To state a claim under 42 U.S.C. § 1983, a plaintiff must allege two essential elements: (1) that a right secured by the Constitution or laws of the United States was violated, and (2) that the alleged violation was committed by a person acting under the color of state law. See West v. Atkins, 487 U.S. 42, 48 (1988).

B. Legal Claims

1. Excessive Force

A prisoner has the right to be free from cruel and unusual punishment, including physical abuse by guards. Whenever prison officials stand accused of using excessive physical force in violation of the Eighth Amendment, the core judicial inquiry is whether force was applied in a good-faith effort to maintain or restore discipline, or maliciously and sadistically to cause harm. Hudson v. McMillian, 503 U.S. 1, 6 (1992) (citing Whitley v. Albers, 475 U.S. 312, 317 (1986)).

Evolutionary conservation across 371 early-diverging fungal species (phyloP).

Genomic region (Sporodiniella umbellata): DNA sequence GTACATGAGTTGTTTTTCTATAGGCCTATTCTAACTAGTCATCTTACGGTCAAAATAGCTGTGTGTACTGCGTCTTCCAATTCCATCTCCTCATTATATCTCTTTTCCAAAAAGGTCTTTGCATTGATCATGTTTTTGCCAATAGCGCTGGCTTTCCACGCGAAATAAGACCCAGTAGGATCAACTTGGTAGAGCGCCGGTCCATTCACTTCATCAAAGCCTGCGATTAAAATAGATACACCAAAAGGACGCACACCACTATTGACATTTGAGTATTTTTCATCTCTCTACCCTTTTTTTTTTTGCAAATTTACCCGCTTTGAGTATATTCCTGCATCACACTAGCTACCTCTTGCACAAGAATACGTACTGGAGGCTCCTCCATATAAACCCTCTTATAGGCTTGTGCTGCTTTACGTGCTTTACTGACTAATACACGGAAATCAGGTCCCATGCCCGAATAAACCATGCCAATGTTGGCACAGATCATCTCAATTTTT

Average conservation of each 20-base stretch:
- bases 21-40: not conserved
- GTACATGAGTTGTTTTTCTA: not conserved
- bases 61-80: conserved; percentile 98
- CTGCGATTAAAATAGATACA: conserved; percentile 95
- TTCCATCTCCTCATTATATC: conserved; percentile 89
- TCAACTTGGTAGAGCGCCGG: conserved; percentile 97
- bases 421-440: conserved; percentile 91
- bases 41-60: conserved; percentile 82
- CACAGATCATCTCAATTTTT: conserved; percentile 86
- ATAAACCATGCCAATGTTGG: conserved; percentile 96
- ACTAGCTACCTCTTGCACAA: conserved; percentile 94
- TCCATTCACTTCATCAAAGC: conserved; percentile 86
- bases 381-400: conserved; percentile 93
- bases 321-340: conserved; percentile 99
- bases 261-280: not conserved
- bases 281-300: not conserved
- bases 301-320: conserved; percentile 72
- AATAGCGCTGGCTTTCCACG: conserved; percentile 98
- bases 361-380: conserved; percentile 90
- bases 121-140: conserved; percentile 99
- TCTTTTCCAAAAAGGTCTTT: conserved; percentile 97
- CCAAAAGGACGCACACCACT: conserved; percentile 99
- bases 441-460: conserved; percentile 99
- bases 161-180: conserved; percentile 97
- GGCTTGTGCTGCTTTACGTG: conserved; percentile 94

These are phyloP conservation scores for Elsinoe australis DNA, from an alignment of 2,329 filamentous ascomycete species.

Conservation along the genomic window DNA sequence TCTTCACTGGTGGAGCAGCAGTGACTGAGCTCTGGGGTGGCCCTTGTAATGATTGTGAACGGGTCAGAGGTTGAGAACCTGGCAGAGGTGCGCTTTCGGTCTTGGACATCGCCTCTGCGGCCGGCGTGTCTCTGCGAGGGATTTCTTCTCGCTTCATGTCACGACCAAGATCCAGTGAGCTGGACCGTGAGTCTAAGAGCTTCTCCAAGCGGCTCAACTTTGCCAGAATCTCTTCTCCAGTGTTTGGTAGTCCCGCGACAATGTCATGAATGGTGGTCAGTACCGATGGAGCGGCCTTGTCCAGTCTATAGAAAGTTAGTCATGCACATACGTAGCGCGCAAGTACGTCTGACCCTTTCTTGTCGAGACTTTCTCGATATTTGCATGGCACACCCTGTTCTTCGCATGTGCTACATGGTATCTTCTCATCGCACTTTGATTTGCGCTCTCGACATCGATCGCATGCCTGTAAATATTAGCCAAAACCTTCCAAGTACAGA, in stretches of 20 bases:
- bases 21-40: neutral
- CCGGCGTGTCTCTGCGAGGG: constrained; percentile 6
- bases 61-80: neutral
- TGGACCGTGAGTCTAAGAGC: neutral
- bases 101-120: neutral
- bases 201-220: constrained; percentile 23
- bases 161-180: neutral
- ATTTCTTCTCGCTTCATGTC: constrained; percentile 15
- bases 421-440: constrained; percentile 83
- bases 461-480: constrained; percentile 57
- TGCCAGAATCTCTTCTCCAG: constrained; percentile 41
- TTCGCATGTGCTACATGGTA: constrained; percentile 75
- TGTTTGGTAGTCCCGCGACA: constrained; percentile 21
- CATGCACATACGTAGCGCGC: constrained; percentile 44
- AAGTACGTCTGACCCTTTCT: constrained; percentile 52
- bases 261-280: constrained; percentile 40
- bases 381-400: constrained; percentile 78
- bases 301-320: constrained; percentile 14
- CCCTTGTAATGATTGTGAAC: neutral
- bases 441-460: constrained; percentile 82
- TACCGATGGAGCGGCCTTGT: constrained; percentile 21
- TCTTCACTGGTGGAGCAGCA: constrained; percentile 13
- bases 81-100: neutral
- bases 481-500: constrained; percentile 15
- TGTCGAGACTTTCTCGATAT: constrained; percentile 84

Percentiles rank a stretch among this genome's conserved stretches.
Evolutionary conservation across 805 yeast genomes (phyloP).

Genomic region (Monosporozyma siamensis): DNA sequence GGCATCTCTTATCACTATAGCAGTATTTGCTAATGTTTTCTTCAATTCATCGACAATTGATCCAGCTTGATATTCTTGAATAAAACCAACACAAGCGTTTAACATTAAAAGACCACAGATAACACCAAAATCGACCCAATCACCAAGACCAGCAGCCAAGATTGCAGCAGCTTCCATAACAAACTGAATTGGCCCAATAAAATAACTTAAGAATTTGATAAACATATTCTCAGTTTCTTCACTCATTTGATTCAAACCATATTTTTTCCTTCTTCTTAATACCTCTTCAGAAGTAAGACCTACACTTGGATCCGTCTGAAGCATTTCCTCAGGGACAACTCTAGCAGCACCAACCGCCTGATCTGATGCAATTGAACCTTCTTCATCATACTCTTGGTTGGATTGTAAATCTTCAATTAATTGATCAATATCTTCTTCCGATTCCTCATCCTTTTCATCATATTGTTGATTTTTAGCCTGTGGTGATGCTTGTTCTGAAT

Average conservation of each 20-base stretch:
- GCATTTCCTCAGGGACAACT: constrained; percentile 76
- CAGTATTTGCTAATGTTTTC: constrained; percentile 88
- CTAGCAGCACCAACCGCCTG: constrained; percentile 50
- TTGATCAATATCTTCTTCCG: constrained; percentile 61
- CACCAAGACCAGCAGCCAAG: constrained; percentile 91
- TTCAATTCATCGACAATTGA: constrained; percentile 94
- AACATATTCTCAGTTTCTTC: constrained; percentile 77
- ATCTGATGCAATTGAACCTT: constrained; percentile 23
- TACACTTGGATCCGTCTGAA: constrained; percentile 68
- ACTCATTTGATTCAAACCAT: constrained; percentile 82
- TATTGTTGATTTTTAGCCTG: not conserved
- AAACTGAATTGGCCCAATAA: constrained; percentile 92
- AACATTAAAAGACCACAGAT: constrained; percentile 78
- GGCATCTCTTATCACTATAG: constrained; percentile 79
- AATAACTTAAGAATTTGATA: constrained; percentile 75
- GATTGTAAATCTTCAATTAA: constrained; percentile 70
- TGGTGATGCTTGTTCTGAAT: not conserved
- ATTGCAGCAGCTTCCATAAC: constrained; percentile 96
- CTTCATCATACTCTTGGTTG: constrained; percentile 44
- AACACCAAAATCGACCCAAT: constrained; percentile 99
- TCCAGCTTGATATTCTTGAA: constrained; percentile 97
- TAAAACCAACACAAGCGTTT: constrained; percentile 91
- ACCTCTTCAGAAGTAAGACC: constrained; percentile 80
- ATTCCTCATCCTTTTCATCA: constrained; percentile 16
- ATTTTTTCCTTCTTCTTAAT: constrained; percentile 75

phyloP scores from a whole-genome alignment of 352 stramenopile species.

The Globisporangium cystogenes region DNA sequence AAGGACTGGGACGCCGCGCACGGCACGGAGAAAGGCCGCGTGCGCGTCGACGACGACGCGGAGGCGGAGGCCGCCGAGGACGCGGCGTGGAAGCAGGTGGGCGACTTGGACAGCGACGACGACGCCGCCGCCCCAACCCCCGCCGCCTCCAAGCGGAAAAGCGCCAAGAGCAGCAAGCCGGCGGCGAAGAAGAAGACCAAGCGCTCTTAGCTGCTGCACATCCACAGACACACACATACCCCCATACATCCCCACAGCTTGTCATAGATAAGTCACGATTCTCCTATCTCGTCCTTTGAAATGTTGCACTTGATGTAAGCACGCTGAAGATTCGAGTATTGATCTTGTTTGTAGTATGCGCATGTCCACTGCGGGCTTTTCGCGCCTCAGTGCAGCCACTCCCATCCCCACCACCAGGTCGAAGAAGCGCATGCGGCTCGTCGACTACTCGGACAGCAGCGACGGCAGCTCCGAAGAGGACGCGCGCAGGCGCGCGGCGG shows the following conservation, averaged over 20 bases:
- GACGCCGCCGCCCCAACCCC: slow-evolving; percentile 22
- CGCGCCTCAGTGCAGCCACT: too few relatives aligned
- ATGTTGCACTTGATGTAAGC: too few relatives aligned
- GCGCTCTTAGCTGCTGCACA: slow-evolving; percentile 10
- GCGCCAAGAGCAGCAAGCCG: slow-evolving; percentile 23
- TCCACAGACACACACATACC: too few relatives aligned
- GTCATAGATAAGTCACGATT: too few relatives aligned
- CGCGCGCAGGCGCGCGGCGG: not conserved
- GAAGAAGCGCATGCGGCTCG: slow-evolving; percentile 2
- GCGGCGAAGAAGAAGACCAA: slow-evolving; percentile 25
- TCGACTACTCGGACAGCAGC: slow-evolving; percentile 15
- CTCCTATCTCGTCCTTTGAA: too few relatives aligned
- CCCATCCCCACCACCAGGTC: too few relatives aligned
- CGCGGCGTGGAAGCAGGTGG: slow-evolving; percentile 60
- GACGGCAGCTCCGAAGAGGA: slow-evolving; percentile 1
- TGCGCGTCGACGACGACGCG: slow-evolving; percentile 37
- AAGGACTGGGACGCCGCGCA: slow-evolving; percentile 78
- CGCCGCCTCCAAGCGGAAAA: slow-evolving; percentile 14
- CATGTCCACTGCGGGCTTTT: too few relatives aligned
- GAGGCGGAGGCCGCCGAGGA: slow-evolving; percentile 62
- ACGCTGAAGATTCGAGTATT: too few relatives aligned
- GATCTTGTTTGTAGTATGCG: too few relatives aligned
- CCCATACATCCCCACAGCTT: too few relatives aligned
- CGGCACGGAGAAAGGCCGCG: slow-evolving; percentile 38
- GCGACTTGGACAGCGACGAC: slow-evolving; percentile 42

Liberally construed, the complaint states an Eighth Amendment excessive force claim against Sokoloff and Hutalla.

2. Deliberate Indifference to Serious Medical Needs

Deliberate indifference to serious medical needs violates the Eighth Amendment's proscription against cruel and unusual punishment. Estelle v. Gamble, 429 U.S. 97, 104 (1976). A "serious medical need" exists if the failure to treat a prisoner's condition could result in further significant injury or the "unnecessary and wanton infliction of pain." McGuckin v. Smith, 974 F.2d 1050, 1059 (9th Cir. 1992) (citing Estelle, 429 U.S. at 104), overruled in part on other grounds by WMX Technologies, Inc. v. Miller, 104 F.3d 1133, 1136 (9th Cir. 1997) (en banc). A prison official is "deliberately indifferent" if he knows that a prisoner faces a substantial risk of serious harm and disregards that risk by failing to take reasonable steps to abate it. Farmer v. Brennan, 511 U.S. 825, 837 (1994).